N.D.W.Va.: A SW for those suspected of sending in drug-laced fake legal papers

For defense lawyers wondering about the increase in searches of legal mail, this case involved a search warrant of the house of someone suspected to sending in drug laced fake legal papers into federal prisons. Barker v. United States, 2022 U.S. Dist. LEXIS 133681 (N.D.W.Va. July 27, 2022).

Two years after a seizure, a Bivens claim for recovery of property was filed. It was properly dismissed for failure to state a claim. The search warrant isn’t even challenged for lack of probable cause. Fosnight v. Jones, 2022 U.S. App. LEXIS 20743 (7th Cir. July 27, 2022).*

The smell of marijuana from a car during a valid traffic stop is probable cause. Here, the passenger in the back seat admitted he was carrying, too. State v. Mitchell, 2022-Ohio-2564, 2022 Ohio App. LEXIS 2423 (1st Dist. July 27, 2022).*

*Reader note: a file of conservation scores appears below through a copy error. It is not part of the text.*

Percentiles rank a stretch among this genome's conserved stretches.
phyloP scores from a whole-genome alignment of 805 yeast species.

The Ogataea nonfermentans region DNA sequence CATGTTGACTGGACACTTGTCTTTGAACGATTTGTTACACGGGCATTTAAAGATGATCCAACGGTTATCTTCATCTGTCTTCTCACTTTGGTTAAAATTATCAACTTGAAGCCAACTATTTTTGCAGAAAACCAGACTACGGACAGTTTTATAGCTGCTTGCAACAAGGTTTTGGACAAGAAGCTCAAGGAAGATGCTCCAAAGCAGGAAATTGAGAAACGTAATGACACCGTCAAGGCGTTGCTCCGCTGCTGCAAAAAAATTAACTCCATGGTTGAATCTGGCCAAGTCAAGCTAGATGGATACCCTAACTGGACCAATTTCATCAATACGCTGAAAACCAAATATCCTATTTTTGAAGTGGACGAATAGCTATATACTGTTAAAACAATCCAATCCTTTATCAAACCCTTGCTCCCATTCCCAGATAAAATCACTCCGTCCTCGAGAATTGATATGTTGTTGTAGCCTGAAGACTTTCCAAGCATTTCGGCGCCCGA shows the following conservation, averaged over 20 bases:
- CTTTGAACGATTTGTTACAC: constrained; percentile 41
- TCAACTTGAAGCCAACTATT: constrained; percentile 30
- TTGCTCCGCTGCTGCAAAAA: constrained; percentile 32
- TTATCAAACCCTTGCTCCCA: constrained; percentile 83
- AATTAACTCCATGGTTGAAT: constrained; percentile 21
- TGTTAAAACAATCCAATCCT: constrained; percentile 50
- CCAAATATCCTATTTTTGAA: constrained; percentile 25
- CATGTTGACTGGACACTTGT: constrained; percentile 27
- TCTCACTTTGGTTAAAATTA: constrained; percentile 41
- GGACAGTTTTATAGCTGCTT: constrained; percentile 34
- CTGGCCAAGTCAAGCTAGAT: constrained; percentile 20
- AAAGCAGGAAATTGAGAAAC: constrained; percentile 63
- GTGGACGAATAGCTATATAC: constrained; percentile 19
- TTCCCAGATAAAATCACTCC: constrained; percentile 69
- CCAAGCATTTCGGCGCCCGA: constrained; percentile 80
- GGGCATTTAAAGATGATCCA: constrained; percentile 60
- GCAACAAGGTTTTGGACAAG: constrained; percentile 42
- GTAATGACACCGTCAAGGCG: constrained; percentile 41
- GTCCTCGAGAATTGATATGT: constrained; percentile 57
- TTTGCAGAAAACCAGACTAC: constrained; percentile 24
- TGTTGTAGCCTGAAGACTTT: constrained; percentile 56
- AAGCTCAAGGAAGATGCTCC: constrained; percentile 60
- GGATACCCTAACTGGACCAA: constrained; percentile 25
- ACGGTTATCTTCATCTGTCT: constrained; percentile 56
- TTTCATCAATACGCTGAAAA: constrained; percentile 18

“When executing the search warrant, the police located the guns and drugs. … A defense motion to suppress would have been frivolous. Thus, counsel was not ineffective in failing to file one or in failing to get the person’s name from the traffic stop.” No CoA either. McNeil v. United States, 2022 U.S. Dist. LEXIS 133596 (E.D.N.C. July 27, 2022).*

This entry was posted in Ineffective assistance, Rule 41(g) / Return of property. Bookmark the permalink.

Comments are closed.